Cadra cautella (Walker)
Secondary pest; Grain feeder
Sometimes referred to as warehouse moth or tropical warehouse moth; scientific references may use Ephestia cautella.
- Adults have forewings that are grey with indistinct markings, wingspan is 16 to 30 mm
- Prefers dried fruits, but will feed on a wide variety of material including flour, grain, dates, cocoa beans, nuts, seeds.
Signs of infestation
- Holes in packaged food
- Copious amounts of silk in and around foodstuffs and in machinery
- Presence of adults flying about
- Larvae preferentially feed on the germ and bran.
- Large quantities of silk bind together and foul foodstuffs.
- Copious amounts of silk are produced and may block machinery.
- Foodstuffs are contaminated with frass, cast skins, pupal cases and dead moths.
How to control
- Is found worldwide, but it can only overwinter in tropical regions or inside heated structures in temperate areas.
- Is an important pest of mills and food processing plants
- Is also found in warehouses and households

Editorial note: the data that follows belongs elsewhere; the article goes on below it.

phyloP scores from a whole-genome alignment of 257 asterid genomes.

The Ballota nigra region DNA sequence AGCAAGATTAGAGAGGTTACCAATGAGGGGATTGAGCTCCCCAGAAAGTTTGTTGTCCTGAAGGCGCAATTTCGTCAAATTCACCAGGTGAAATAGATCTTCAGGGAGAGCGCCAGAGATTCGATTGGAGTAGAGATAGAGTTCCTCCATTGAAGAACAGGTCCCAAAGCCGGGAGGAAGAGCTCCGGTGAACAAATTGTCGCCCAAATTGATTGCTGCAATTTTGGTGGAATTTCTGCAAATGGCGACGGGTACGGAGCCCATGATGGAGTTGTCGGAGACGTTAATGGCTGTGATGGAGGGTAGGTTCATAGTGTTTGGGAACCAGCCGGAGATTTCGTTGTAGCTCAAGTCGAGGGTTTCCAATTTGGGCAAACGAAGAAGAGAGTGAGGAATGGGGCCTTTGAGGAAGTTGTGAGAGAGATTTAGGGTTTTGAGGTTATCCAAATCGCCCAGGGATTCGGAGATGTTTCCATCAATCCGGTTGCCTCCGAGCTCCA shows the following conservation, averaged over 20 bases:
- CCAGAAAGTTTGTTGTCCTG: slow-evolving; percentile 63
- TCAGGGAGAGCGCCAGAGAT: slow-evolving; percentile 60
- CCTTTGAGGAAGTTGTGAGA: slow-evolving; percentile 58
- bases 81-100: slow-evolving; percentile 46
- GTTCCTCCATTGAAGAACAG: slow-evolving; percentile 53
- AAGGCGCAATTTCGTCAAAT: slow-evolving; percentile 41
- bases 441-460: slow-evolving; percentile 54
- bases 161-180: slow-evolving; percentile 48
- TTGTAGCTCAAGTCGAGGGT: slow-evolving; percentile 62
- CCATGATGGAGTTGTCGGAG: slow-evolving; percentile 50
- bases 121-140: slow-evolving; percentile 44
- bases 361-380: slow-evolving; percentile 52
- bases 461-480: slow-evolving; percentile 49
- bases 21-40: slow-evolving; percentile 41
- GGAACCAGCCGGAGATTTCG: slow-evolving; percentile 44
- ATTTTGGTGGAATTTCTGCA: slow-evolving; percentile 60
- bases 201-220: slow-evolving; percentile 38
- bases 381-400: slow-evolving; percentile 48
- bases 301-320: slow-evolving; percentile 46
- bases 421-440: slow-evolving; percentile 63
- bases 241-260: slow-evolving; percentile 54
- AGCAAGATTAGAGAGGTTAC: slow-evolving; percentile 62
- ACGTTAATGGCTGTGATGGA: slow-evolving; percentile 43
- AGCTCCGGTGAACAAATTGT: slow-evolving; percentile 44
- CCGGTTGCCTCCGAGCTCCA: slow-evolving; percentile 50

- Adults rest on walls of structures during the day and are more active at dawn and dusk.
- Larvae infest bulk and bag stored grain but are restricted to attacking surface layers in bulk grain storage
- Continued population survival is associated with residues in structures and machinery.
- Females lay eggs loosely amongst the food source.
- Eggs hatch in about three days at 30oC.
- Larvae wander in search of food and will enter packaged food through the smallest of openings.
- Larvae burrow into food sources and reinforce tunnels with silk.
- Larvae may enter diapauses during declining temperature and day length in temperate regions. Diapause may last several months.
- Larvae are tolerant of low humidity and low moisture content in food.
- When ready to pupate, larvae become obvious as they leave the infested food source in search of pupation sites.
- Adult moths are short lived and do not feed.
Not what you're looking for?
Start over again from the insect identification keys page.
- Date modified: